The mere existence of extraterrestrial life does not mean that extraterrestrial visitors are the cause of UFO phenomena. For any extraterrestrial to visit us, it would have to overcome the problem of traveling from some distant star system to Earth.

In order to reach Earth, extraterrestrial life would have to travel at least hundreds of light years. SETI has eliminated all star systems within 155 light years of Earth as candidates for supporting extraterrestrial life.

In order to transport life across these distances, there is a problem keeping them alive. Outer space contains an enormous amount of radiation and debris. The faster you travel, the greater the damage any craft will sustain, proportional to the square of the craft's velocity. Every time you double the speed, the damage goes up four times. For even the most heavily armored ultra high tech spacecraft, the maximum travel speed will be about 10% the speed of light.

Here's the problem. One speculation for overcoming the time it takes to travel to distant galaxies is to rely on time dilation. When an object is moving close to the speed of light, time slows down. If you could reach speeds very close to the speed of light, a trek from one star system to the next may take a million years, but only seem to the inhabitants of the space ship like it took a few hours. If you can only reach speeds around 10% of the speed of light, time dilation is negligible, so a 1550 year journey will seem like around 1550 years.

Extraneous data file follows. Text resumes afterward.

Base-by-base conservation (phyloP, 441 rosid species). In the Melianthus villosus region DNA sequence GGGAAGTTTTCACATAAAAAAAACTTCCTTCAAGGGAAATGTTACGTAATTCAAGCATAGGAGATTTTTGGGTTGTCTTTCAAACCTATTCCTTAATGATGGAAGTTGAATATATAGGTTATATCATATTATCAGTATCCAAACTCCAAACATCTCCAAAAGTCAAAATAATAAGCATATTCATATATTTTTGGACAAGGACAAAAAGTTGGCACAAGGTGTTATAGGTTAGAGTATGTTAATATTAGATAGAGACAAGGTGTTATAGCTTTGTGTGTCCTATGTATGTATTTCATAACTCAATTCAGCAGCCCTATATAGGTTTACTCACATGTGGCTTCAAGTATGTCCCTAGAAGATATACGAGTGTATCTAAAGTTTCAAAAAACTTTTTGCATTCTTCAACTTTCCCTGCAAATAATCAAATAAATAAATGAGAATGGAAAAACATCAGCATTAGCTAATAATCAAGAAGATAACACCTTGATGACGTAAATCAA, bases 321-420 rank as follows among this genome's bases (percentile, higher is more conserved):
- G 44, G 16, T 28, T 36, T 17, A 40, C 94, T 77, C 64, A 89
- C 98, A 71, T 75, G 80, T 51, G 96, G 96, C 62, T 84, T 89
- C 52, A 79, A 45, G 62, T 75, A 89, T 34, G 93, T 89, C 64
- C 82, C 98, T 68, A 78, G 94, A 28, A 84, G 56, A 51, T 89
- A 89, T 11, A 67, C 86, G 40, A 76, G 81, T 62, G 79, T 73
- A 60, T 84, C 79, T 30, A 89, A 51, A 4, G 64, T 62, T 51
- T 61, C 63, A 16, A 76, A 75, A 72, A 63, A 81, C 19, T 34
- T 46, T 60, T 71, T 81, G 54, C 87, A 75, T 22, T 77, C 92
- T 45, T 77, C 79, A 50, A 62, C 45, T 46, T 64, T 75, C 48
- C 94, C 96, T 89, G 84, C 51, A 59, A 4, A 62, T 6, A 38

Can Wormholes Circumvent the Travel Problem?
A wormhole is a black hole singularity attached to another black hole singularity, where the tails connect. The odds against the tails of these two black holes ever connecting is very remote. The odds of two connected tails remaining connected for any length of time is also remote. Finally, nothing larger than an electron can travel though a wormhole.

Revisiting The Mediocrity Principle

One Man's Modus Ponens Is Another Man's Modus Tollens
In an if a then b statement, modus ponens says "if a is true, then b is true." Modus tollens is the reverse, saying b is false, then a is false.

With the evidence pointing so strongly against extraterrestrial life, we can revise the previous argument as follows:

1. If the mediocrity principle is true (Earth and humanity are not special), then the universe is teeming with extraterrestrial life